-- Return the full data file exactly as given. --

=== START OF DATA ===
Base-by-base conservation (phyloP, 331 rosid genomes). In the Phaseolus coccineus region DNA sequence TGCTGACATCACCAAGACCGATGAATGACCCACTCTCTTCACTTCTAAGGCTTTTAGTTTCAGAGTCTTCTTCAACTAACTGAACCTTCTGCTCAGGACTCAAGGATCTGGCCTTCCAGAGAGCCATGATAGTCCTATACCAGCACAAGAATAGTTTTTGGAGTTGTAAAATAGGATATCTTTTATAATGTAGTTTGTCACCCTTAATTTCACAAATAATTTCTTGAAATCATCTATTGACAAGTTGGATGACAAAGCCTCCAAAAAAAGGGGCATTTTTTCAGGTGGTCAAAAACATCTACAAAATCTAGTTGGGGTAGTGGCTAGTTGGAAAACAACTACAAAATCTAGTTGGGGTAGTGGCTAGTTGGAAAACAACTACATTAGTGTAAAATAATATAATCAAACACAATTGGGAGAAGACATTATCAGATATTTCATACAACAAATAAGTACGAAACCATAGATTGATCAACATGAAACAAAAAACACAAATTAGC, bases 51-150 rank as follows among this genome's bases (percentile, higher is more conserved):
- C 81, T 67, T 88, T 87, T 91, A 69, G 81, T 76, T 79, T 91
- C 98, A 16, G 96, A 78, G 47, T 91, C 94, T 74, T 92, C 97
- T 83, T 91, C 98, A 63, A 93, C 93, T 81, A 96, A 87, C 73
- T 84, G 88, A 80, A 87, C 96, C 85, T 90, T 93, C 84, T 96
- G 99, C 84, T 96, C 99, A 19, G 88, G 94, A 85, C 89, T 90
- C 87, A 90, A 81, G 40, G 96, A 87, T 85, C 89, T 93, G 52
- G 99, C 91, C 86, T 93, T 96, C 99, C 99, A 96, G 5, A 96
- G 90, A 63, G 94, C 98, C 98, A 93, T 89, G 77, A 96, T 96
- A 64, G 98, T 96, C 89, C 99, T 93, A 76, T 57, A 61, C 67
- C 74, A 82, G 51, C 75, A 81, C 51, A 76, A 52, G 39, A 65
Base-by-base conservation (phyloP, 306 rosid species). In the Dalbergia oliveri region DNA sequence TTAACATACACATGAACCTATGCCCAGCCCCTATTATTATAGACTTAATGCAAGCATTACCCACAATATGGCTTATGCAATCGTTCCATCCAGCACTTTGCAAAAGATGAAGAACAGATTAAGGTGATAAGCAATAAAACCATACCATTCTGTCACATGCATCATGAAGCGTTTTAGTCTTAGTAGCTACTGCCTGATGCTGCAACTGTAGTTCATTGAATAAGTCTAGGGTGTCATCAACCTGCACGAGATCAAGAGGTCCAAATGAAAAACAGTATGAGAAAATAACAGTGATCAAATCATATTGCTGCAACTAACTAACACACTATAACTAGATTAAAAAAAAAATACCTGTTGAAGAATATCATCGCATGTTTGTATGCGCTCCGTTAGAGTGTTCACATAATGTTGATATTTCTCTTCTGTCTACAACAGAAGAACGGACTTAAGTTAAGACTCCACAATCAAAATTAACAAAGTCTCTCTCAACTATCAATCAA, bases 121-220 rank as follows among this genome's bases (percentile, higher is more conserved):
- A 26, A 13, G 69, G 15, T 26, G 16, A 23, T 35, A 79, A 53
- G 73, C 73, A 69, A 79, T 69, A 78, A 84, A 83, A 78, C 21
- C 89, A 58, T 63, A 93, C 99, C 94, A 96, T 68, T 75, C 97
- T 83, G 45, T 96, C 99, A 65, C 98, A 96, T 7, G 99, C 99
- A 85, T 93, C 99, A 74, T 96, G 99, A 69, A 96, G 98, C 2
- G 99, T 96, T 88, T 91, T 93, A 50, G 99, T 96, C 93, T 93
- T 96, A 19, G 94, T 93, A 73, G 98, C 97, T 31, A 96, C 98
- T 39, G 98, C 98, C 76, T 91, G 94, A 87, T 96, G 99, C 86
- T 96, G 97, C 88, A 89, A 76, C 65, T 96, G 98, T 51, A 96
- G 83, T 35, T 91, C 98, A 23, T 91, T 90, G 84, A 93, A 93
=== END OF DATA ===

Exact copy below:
Base-by-base conservation (phyloP, 331 rosid genomes). In the Phaseolus coccineus region DNA sequence TGCTGACATCACCAAGACCGATGAATGACCCACTCTCTTCACTTCTAAGGCTTTTAGTTTCAGAGTCTTCTTCAACTAACTGAACCTTCTGCTCAGGACTCAAGGATCTGGCCTTCCAGAGAGCCATGATAGTCCTATACCAGCACAAGAATAGTTTTTGGAGTTGTAAAATAGGATATCTTTTATAATGTAGTTTGTCACCCTTAATTTCACAAATAATTTCTTGAAATCATCTATTGACAAGTTGGATGACAAAGCCTCCAAAAAAAGGGGCATTTTTTCAGGTGGTCAAAAACATCTACAAAATCTAGTTGGGGTAGTGGCTAGTTGGAAAACAACTACAAAATCTAGTTGGGGTAGTGGCTAGTTGGAAAACAACTACATTAGTGTAAAATAATATAATCAAACACAATTGGGAGAAGACATTATCAGATATTTCATACAACAAATAAGTACGAAACCATAGATTGATCAACATGAAACAAAAAACACAAATTAGC, bases 51-150 rank as follows among this genome's bases (percentile, higher is more conserved):
- C 81, T 67, T 88, T 87, T 91, A 69, G 81, T 76, T 79, T 91
- C 98, A 16, G 96, A 78, G 47, T 91, C 94, T 74, T 92, C 97
- T 83, T 91, C 98, A 63, A 93, C 93, T 81, A 96, A 87, C 73
- T 84, G 88, A 80, A 87, C 96, C 85, T 90, T 93, C 84, T 96
- G 99, C 84, T 96, C 99, A 19, G 88, G 94, A 85, C 89, T 90
- C 87, A 90, A 81, G 40, G 96, A 87, T 85, C 89, T 93, G 52
- G 99, C 91, C 86, T 93, T 96, C 99, C 99, A 96, G 5, A 96
- G 90, A 63, G 94, C 98, C 98, A 93, T 89, G 77, A 96, T 96
- A 64, G 98, T 96, C 89, C 99, T 93, A 76, T 57, A 61, C 67
- C 74, A 82, G 51, C 75, A 81, C 51, A 76, A 52, G 39, A 65
Base-by-base conservation (phyloP, 306 rosid species). In the Dalbergia oliveri region DNA sequence TTAACATACACATGAACCTATGCCCAGCCCCTATTATTATAGACTTAATGCAAGCATTACCCACAATATGGCTTATGCAATCGTTCCATCCAGCACTTTGCAAAAGATGAAGAACAGATTAAGGTGATAAGCAATAAAACCATACCATTCTGTCACATGCATCATGAAGCGTTTTAGTCTTAGTAGCTACTGCCTGATGCTGCAACTGTAGTTCATTGAATAAGTCTAGGGTGTCATCAACCTGCACGAGATCAAGAGGTCCAAATGAAAAACAGTATGAGAAAATAACAGTGATCAAATCATATTGCTGCAACTAACTAACACACTATAACTAGATTAAAAAAAAAATACCTGTTGAAGAATATCATCGCATGTTTGTATGCGCTCCGTTAGAGTGTTCACATAATGTTGATATTTCTCTTCTGTCTACAACAGAAGAACGGACTTAAGTTAAGACTCCACAATCAAAATTAACAAAGTCTCTCTCAACTATCAATCAA, bases 121-220 rank as follows among this genome's bases (percentile, higher is more conserved):
- A 26, A 13, G 69, G 15, T 26, G 16, A 23, T 35, A 79, A 53
- G 73, C 73, A 69, A 79, T 69, A 78, A 84, A 83, A 78, C 21
- C 89, A 58, T 63, A 93, C 99, C 94, A 96, T 68, T 75, C 97
- T 83, G 45, T 96, C 99, A 65, C 98, A 96, T 7, G 99, C 99
- A 85, T 93, C 99, A 74, T 96, G 99, A 69, A 96, G 98, C 2
- G 99, T 96, T 88, T 91, T 93, A 50, G 99, T 96, C 93, T 93
- T 96, A 19, G 94, T 93, A 73, G 98, C 97, T 31, A 96, C 98
- T 39, G 98, C 98, C 76, T 91, G 94, A 87, T 96, G 99, C 86
- T 96, G 97, C 88, A 89, A 76, C 65, T 96, G 98, T 51, A 96
- G 83, T 35, T 91, C 98, A 23, T 91, T 90, G 84, A 93, A 93